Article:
Like strong, solid shoulders
They are Yang!
When the great billows roll and smash against rocks
Mountains frame water a garden,
Give water a home
They are talking to each other for thousands, thousands years
A partnership forever…

Water, mountain (soil), wood, metal and fire are different
They all exist in the same world
and are a part of world
Water plays music for mountains
Mountains stand beside water, always
They are Yin and Yang’s harmony
Nature’s harmony.

The “Mountains and Water” poem inspired drawings, words and symbols on the paper, using ancient Chinese pictography style calligraphy to draw Yun's thoughts and what she saw in Banff (deer, clouds, river, birds, flowers, Yin and Yang, mountain and water). It extended and enriched her poem, and also reconnected her to her own ancestral tradition.

Mountains and Water is a three dimensional installation poem above. It may be read as a metaphor of Canadian life, nations within nation (IntraNation), a reflection of one's personal nature and culture [water, mountain/soil, wood, metal and fire], and the harmony of community sharing the mountains and water. Like the bark that eventually started a new work of art, June Yun started her new life in this landscape. The lights in the installation lead the way to a hopeful future to built in a new country. 

Saturday, 21 November 2015

Strathcona Elders Telling Stories — Strathcona Elementary Students on an Interview Assignment

Joe Wai tells Strathcona students about architecture in their community
(image courtesy of the Chinese Cultural Centre of Greater Vancouver)

Strathcona Elders were interviewed by students from Strathcona Elementary School's as part of a Best B4 Collective community project. Participating students on this interview assignment are from Annie Simard and Cristina Fogale's grade 4/5 class.  They interviewed George Chow, Hilda Ho, Peggy Lee, Beverly Nann, Leander Szeto, Joe Wai, Bill Wong, Bing Wong and Larry Wong.

Telling Stories—a visual art exhibition presents stories by nine visual artists working in photography, fibre, painting, sculpture and installation is an exhibition designed to invite viewers into the gallery space to tell their own stories. Strathcona students had the opportunity to explore the visual stories as well as listen to stories from elders who grew up in the community presenting the exhibition. 

The students interviewing elders and listening to their stories have woven connections across generations and cultures. They have heard details about long, interesting lives that help students learn community history. Most of the elders attended Strathcona Elementary School, and in their interviews, students learned about what has changed and what remains the same. These interviews will be published on a future blog and displayed in the foyer of the Vancouver School Board in the New Year.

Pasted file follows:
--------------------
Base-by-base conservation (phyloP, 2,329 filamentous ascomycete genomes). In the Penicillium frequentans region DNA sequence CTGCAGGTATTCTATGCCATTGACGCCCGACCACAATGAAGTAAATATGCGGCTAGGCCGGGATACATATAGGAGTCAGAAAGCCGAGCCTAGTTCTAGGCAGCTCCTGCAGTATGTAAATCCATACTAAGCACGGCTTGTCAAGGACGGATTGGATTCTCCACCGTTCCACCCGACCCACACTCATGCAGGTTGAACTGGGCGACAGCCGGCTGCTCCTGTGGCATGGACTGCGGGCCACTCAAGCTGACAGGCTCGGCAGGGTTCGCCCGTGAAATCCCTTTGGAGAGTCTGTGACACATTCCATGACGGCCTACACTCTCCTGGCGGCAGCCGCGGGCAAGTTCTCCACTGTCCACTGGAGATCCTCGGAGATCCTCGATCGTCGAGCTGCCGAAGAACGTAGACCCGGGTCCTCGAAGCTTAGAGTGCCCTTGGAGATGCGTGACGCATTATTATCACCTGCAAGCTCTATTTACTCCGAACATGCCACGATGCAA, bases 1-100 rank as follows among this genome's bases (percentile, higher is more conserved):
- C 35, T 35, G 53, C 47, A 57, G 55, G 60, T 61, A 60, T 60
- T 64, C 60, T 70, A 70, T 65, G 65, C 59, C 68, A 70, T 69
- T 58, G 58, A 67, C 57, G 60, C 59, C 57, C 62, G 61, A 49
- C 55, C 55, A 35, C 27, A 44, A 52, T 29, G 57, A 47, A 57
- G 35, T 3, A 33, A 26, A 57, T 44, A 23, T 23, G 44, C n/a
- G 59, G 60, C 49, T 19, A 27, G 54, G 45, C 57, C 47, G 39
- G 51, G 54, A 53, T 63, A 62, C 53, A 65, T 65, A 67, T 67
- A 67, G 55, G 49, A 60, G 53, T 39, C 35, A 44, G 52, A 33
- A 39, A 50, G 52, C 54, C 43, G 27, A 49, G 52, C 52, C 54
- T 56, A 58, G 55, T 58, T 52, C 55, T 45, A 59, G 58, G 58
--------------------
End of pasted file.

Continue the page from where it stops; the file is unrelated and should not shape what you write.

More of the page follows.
George Chow tells his story to Strathcona students on assignment
(image courtesy of the Chinese Cultural Centre of Greater Vancouver)

Larry Wong Interviewed by Students from Strathcona Elementary School
(image courtesy of the Chinese Cultural Centre of Greater Vancouver)
Bing Wong tours Stratcona students through the Chinese Canadian Military Museum
(image courtesy of the Chinese Cultural Centre of Greater Vancouver)

Wednesday, 18 November 2015

Jim Friesen — Poet Photographer

Jim Friesen: Pitt Lake — Insuflation
Jim Friesen’s photography reads as a metaphor of oncoming disaster or the release of tension, implying the cyclical nature of storytelling. Having studied both literature and photography, he is interested in the dynamic between words and images and how the imagination is stimulated by their collaboration. Friesen's landscape series in Telling Stories is an experiment in that direction. His titles are doors to works of art, invitations to dwell in the visual space and contemplate. The sky, particularly, becomes a character in his photographic narrative.  The tension, meteorological and emotional, awaits a rapid pressure drop. 

In his own words, Photographs are an exploration. Photographers explore the world, and through their choices they explore themselves. The viewer enters the process which creates a narrative. Insufflation was the word that triggered the idea for the four-photo series in this show. It describes a process in both forensic sciences that has to do with revealing fingerprints. It also describes an arcane practice in the exorcism ritual. I hoped for titles that added a layer of meaning and inspired the imagination without limiting the responses of the viewer.

Best B4 Collective Artist, June Yun
speaking to Strathcona Elementary School visitors
about her appreciation for  Jim Friesen's Pitt Lake — Insuflation

Sunday, 15 November 2015

School Tours Begin ~ Strathcona Students Visit Telling Stories — a visual art exhibition

Daphne Harwood welcomes students from Strathcona Elementary School

Students from Strathcona Elementary School visited Telling Stories—a visual art exhibition in the On-Tak Cheung Exhibition Hall on Friday 13 September. Grade 4/5 students in Annie Simard's class were  toured by visual artists Daphne Harwood, Alison Keenan and Phyllis Schwartz.